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The Borge Mogensen 2213 model featured patinated thick dark cognac leather and teak legs.

Though rare, the dealership, which trades mostly online, judged that the fair was the best place to offer this piece as it was more striking seen in person. It was snapped up early on by an existing client.

Other large objects sold throughout the event (June 19-28) included a 10-seater walnut veneered Art Deco dining table with eight chairs and two armchairs, offered for £16,000 by Jeroen Markies, and a grand-scale mahogany side table from David Bedale.

Positive trends

Noting the trend, and an interest in smaller decorative pieces, fair organiser Mary Claire Boyd of Clarion Events said: “In the context of what are undeniably difficult times for trading, the overall results were positive.”

It marked the end of an unsettled 12 months for the event founded in 1972. Last year’s summer staging was burdened with the news that the winter fair might be shut down. That event was ultimately saved, but further changes followed to the summer edition.

Its brief incorporation into Clarion’s House & Garden Festival was scrapped, its run extended to 10 days and new branding created.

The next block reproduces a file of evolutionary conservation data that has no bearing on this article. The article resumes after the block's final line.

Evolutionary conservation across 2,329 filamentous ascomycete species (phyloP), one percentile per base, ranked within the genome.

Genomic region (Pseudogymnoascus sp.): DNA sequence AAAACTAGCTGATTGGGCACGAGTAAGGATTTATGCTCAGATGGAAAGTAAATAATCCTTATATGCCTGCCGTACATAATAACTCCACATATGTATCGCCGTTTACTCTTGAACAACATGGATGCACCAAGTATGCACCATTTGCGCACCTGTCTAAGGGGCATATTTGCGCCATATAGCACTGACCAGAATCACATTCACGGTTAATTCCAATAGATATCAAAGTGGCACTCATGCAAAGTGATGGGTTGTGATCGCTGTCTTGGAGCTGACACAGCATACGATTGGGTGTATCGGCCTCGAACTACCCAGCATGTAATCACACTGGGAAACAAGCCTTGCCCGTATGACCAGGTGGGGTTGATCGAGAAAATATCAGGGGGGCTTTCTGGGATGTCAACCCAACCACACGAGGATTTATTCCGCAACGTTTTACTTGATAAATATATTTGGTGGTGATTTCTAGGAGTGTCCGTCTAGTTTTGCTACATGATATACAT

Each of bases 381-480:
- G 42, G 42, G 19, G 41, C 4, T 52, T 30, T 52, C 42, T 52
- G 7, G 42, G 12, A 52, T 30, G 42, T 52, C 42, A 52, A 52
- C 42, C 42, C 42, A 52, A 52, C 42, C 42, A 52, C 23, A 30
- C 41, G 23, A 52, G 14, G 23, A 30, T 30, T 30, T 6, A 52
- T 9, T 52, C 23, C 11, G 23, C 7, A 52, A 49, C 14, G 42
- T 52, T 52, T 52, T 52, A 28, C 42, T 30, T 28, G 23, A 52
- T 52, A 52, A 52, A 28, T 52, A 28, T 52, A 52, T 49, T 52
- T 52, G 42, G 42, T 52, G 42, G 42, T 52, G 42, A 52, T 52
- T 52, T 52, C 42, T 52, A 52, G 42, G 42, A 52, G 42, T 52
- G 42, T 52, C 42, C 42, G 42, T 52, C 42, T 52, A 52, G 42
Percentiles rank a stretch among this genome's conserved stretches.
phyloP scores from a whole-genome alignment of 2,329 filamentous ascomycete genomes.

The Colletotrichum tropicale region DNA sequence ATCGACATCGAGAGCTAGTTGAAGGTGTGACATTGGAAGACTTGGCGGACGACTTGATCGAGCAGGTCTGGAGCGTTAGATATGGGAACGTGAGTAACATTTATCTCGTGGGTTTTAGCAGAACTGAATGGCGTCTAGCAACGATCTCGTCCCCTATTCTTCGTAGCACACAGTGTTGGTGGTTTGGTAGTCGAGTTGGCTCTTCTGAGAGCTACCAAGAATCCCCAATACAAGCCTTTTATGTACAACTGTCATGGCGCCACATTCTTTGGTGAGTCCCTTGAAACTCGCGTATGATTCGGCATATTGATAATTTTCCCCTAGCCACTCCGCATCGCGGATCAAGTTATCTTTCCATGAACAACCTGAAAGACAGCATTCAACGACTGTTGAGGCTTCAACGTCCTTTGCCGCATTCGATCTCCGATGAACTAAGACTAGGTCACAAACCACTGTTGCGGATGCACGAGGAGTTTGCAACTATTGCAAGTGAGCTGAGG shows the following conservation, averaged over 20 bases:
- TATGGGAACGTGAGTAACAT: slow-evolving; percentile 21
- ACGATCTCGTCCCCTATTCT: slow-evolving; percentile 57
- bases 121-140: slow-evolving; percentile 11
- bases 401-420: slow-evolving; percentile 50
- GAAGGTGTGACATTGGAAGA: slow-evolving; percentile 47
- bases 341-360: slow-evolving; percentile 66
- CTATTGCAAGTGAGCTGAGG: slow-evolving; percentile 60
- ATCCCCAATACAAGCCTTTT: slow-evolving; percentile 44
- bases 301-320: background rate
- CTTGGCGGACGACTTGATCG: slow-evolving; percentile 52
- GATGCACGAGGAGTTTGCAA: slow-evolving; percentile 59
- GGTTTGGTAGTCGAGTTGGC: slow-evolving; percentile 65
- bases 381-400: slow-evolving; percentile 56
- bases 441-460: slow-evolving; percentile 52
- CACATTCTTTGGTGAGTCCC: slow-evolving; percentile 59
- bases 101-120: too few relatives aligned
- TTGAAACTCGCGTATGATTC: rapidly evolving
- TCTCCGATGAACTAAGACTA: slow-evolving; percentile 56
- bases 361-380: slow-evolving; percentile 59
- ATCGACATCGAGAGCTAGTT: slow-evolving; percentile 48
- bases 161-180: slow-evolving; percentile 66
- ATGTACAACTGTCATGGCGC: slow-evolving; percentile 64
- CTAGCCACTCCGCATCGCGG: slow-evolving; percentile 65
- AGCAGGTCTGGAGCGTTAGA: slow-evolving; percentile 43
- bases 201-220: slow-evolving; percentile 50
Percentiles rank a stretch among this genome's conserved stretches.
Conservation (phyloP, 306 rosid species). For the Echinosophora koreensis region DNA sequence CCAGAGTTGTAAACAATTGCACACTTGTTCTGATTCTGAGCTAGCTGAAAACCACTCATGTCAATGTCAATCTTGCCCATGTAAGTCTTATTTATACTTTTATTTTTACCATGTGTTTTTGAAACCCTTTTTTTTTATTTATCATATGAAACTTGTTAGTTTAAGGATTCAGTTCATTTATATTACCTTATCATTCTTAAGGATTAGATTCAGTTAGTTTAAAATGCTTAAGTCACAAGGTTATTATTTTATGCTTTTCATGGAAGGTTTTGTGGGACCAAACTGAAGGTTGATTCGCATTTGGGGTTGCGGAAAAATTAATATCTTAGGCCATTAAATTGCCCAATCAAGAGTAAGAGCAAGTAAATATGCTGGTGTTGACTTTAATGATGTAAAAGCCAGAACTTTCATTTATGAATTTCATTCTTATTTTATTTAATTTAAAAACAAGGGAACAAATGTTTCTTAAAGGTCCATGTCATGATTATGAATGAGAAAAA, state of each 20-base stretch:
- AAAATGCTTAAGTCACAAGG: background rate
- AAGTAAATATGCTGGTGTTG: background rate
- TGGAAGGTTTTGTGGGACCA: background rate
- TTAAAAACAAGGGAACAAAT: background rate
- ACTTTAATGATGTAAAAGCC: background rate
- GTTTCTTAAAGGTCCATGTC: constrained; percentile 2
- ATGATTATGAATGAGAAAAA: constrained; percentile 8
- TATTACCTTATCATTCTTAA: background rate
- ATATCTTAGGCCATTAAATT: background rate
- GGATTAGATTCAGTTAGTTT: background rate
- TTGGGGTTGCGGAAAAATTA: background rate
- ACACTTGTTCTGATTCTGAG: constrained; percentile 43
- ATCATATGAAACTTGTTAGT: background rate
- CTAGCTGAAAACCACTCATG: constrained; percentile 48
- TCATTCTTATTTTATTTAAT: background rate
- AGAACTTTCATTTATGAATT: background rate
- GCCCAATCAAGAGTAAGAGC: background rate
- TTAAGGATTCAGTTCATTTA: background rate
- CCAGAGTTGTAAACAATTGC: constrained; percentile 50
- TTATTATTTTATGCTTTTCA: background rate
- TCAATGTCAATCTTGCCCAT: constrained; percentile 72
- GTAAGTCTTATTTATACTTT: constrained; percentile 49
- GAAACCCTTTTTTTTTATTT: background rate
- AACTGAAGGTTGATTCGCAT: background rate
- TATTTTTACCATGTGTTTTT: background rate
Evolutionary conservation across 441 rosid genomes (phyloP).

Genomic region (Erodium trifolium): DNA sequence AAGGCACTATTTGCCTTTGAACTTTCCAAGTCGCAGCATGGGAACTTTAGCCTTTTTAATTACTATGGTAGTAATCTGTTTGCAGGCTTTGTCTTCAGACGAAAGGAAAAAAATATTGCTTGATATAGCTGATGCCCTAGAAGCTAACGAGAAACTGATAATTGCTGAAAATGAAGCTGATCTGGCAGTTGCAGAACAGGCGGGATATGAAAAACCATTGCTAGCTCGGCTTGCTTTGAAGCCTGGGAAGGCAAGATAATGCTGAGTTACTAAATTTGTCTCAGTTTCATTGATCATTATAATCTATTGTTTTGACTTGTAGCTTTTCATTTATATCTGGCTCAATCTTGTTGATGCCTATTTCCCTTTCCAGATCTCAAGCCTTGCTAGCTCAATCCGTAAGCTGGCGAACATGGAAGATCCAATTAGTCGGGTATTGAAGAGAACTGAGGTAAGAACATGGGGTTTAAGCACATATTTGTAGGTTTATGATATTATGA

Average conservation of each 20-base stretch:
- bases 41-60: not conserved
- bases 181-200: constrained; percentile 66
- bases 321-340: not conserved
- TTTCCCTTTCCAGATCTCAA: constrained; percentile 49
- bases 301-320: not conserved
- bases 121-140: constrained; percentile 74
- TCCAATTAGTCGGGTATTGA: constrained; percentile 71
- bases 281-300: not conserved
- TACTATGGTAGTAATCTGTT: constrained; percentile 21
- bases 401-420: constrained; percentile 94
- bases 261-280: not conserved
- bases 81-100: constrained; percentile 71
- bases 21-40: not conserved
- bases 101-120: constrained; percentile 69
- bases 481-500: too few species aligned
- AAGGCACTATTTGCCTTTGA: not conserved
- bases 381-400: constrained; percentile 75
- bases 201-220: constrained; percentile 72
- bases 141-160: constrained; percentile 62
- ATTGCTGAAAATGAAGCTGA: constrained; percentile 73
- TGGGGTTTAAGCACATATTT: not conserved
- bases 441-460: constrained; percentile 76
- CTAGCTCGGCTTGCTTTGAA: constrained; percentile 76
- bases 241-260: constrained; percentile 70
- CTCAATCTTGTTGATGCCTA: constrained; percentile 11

Most notable for long-time visitors to the fair was the loss of exhibitors on the upper level, as the event was consolidated onto the ground floor. Some former gallery exhibitors were still to be found in their own marked-out section of the fair.

Concerns over the future of Olympia have persisted in the trade for years.

However, reports of some truly robust sales suggest that this historic collector’s fair still attracts its traditional audience as well as a newer team of buyers interested in decorative and interior pieces.

Other stand-out sales included a 17th century bracket clock by Jonathan Lowndes sold from the stand of first-time exhibitor Alexander George Antiques. The buyer, a new client who said he wanted the piece to pass down to his son, purchased it for a price in the region of £30,000.

Elsewhere, Aaron Nejad Gallery, returning after three years away, brought a Kerman Laver rug which went to a South American buyer for £3500; a George III casserole tureen offered for £15,750 sold at the stand of Mary Cooke Antiques; and a Royal Worcester bust of Queen Victoria by James Hadley priced at £2500 sold on the stand of Long Tran Antiques.